Little flowers on a big plant

While I can’t say that I live anywhere exotic or tropical and lush, I would say that where I live is someplace that can come pretty close with a little bit cultivation. Things don’t look very good here in my garden during the winter, but come spring everything changes. Take for instance my echiums. At best, they are unassuming lumps of hairy foliage in January.  At worst, they die.

Halfway through spring, they have rebounded from their winter blues and are reaching for the sky. By now they have all been blooming for a while, too.

Echium russicum x wildpretii seems to twist and turn it’s bloom spike as if looking for something…

This year marks the first attempt for a new echium. It is a hybrid of E pininana and E wildpretii, courtesy of a local nursery. It started off looking like pininana, with large strappy leaves. When is started to think about blooming (remember this post?) I was very curious to see how big it would get.

Echium pininana x wildpretii has gotten huge! The top of the arbor is 8 feet, and the echium looks like it has a little ways to go before it stops. 10 feet easily, but I’m guessing maybe 11 feet ultimately.

As you can see, the color on the blooms changes as you look higher up the stalk. I’ve noticed that all of the spent blooms on the ground underneath the echium are strictly blue, and the newly opened buds are very much red and purple. Surprises are nice sometimes!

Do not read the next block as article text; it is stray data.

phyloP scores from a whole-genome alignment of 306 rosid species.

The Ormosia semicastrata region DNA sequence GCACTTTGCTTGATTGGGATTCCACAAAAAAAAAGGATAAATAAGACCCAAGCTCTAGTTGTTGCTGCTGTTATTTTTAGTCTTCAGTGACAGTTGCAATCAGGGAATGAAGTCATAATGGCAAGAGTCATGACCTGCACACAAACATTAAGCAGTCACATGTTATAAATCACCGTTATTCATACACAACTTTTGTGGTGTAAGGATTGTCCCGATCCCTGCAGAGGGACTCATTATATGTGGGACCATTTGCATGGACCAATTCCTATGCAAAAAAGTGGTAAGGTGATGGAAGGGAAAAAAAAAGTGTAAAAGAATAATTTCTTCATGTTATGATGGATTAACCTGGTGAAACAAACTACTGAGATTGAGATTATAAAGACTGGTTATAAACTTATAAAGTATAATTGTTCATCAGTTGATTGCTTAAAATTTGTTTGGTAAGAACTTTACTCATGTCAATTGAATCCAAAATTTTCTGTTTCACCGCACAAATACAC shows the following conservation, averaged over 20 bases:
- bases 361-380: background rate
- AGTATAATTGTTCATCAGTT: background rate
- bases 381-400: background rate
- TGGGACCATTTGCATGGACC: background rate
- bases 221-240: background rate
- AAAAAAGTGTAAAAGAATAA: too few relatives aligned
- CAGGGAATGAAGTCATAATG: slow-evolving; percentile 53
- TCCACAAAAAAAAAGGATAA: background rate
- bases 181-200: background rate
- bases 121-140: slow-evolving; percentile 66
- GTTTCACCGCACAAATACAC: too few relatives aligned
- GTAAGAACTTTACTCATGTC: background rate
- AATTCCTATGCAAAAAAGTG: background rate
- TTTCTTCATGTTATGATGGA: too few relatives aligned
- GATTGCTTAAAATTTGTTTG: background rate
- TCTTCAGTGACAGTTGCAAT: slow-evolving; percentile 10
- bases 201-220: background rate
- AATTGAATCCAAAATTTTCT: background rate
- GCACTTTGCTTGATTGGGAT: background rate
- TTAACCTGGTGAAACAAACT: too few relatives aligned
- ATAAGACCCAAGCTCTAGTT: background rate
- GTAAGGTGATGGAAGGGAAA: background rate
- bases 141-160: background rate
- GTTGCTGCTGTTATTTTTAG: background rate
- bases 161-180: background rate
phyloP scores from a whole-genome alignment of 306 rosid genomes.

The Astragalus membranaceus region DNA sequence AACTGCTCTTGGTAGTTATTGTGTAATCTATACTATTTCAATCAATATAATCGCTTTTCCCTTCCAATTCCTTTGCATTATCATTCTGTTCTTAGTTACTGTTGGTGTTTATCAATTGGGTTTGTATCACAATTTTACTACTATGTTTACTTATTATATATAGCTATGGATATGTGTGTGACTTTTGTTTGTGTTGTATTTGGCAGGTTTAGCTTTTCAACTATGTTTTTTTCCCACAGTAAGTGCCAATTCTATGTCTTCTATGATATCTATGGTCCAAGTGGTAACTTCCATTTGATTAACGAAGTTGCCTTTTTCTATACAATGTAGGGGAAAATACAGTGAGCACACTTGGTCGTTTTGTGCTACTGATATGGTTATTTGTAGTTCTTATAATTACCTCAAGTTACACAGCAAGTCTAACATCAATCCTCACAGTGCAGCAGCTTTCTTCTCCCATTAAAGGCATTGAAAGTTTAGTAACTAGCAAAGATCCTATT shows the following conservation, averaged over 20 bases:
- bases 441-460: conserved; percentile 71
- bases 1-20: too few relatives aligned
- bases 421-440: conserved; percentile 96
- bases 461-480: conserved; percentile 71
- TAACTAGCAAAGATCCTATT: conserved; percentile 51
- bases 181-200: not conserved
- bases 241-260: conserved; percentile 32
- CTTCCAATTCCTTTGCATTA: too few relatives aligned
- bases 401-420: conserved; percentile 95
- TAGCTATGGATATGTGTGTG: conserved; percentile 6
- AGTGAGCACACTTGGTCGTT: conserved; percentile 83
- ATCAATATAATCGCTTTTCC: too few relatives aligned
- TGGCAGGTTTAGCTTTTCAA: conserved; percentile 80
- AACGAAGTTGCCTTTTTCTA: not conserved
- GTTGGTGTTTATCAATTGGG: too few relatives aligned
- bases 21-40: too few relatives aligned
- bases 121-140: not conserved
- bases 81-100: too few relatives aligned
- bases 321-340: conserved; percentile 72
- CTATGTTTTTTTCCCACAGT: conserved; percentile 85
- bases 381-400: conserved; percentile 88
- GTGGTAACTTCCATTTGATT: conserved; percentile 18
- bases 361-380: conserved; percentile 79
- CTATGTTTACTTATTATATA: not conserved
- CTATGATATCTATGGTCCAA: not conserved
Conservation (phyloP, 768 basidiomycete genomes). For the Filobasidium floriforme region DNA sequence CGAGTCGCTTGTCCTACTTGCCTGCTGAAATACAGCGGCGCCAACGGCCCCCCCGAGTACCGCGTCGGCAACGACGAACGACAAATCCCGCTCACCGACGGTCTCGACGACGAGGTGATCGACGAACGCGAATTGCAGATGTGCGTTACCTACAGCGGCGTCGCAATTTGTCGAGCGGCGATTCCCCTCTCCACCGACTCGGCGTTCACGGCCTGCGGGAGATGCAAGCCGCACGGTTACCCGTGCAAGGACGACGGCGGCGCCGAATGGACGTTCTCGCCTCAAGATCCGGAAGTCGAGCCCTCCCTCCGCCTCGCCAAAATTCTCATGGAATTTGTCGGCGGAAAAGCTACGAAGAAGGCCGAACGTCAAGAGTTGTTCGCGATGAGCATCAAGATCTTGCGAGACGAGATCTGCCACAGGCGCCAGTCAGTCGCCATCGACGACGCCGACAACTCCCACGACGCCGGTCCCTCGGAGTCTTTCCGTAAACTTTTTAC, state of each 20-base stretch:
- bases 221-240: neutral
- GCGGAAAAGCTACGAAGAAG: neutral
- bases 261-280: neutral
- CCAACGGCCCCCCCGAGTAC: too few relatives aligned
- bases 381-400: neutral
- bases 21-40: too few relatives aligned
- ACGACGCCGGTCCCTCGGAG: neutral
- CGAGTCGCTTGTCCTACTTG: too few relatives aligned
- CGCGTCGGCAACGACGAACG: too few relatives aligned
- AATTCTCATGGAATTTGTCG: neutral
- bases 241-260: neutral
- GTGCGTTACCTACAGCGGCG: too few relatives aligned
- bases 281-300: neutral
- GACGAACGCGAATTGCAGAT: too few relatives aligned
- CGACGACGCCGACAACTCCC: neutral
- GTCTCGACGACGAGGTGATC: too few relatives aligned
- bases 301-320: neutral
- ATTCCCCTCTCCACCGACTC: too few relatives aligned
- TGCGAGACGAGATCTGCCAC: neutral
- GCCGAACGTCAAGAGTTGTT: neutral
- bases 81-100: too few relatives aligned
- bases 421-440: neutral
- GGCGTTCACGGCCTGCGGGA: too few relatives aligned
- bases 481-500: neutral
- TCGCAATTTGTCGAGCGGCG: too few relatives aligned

While the tree dahlia to the left will be master of the garden in summer and fall, for now the echiums reign supreme. I think the grape vine should do a nice job of keeping the bloom spike upright, should we have any freak winds.

I don’t know how many seeds I’ll be able to get off of the 2 hybrids I have, but I’m hoping that I’ll be able to have a few more started next year. It is really too bad that they are biennials. I could use some spring interest like this every year!

7 thoughts on “Little flowers on a big plant

      1. Well then it’s from my garden! I gave the seeds to Sean. Both species were blooming as the same time and he thought something interesting might come of it.

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